Like many Americans, Chris Smither isn’t best pleased.
And he finds the need to vent his frustration in song, without namechecking anyone in particular.
He refers to ‘Agent Orange’, adding: “I think he’ll end up in prison... it’s just going to take a while.”
The following song, Nobody’s Home, is classic Smither. Ironic, observational and with a driving, beat from rhythmic guitar playing
and percussive foot stomp.
“I understand you’ve got problems of your own. Maybe we could do a swap... but you’d come off worse,”
he adds with a mischievous, if world-weary, smile.
Chuck Berry’s Maybelline could have taken the audience back to more simple and better times across the pond.
But, ever an inventor, Smither offers it a minor key, a mournful take on the great rock ’n’ roller’s driving classic, where the lyrical distinction
between cars and girls gets hazy.
Smither plays another unlikely cover version, The Beatles’ She Said She Said, off the Revolver album.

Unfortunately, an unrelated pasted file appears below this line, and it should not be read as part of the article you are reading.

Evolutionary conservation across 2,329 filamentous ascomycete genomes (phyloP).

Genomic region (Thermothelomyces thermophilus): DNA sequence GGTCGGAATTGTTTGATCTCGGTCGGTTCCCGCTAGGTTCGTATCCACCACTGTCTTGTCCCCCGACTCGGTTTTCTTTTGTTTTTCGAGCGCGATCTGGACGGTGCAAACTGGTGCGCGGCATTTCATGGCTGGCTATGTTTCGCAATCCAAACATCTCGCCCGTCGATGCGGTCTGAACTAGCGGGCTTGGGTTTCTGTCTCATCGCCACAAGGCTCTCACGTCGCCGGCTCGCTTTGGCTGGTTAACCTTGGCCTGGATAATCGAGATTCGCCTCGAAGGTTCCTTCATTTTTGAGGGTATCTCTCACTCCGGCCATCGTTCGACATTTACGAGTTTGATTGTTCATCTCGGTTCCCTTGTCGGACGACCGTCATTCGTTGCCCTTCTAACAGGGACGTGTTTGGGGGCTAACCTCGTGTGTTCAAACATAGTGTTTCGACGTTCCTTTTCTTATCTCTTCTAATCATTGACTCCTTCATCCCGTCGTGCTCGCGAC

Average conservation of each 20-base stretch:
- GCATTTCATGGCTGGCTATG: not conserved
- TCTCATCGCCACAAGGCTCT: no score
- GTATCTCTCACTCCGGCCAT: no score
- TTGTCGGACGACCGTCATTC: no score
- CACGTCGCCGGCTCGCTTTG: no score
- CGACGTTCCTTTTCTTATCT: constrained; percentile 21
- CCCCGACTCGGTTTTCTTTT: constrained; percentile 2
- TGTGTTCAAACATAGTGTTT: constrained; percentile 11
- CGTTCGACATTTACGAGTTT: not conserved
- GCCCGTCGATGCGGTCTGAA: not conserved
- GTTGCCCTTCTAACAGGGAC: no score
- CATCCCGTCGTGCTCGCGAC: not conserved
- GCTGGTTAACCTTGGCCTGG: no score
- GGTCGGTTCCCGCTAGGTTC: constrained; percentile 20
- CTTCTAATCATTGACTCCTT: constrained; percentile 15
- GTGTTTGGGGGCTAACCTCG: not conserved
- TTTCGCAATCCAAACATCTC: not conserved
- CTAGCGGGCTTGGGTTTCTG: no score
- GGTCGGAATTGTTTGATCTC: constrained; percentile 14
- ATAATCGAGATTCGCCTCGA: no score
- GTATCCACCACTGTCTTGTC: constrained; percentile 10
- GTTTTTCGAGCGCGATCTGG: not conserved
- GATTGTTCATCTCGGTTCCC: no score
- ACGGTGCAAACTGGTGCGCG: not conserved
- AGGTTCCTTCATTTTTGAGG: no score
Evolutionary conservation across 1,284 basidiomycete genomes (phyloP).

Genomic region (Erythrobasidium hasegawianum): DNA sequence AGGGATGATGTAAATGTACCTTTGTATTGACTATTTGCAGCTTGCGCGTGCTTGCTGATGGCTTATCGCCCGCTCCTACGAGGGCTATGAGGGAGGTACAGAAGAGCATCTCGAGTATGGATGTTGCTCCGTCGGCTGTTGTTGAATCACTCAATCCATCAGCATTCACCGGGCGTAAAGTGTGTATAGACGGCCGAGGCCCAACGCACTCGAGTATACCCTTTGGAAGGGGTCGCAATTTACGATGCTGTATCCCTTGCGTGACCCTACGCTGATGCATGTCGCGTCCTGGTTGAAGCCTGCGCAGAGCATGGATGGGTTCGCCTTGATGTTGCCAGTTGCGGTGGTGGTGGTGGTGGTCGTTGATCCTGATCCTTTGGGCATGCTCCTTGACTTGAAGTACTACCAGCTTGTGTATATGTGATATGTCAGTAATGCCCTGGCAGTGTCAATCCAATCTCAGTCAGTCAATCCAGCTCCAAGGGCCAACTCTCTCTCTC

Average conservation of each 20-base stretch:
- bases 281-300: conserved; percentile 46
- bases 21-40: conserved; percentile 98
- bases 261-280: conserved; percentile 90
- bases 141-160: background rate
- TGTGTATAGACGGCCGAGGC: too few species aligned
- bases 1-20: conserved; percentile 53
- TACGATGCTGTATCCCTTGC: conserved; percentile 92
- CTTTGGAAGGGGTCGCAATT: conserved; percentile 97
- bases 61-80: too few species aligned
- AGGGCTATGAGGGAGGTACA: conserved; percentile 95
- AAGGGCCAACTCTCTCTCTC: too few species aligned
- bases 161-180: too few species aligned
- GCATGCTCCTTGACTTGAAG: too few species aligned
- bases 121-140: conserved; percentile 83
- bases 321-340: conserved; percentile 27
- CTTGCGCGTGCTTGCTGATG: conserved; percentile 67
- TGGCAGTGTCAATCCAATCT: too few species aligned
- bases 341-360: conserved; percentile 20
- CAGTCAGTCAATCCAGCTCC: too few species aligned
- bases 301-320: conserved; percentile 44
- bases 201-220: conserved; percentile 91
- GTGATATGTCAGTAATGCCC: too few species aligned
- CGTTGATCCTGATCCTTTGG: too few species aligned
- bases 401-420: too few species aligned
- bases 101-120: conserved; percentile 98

A trippy dream is given a trademark fingerpicking touch and Smither is joined on stage by Matt Lorenz, who earlier had claimed the rare
achievement of being an opening act to draw successful shouts for an encore.
“He’s been upstaging me for weeks,” says Smither drily, knowing he has to up his game in a kind of watch-and-learn apprenticeship
for the younger man.
But Smither has decades of experience to draw on. There’s a little more grit in the voice than the last time he was here, a few more
lines on that face full of character.
With the wind in his sails, Smither navigates the straits between the islands of folk and blues.
The country lighthouse blinks from the distant horizon.
He closes with Blind Willie McTell’s Statesboro Blues.
As the man once said, nobody plays the blues like Blind Willie McTell.
But it’s good Smither keeps on trying.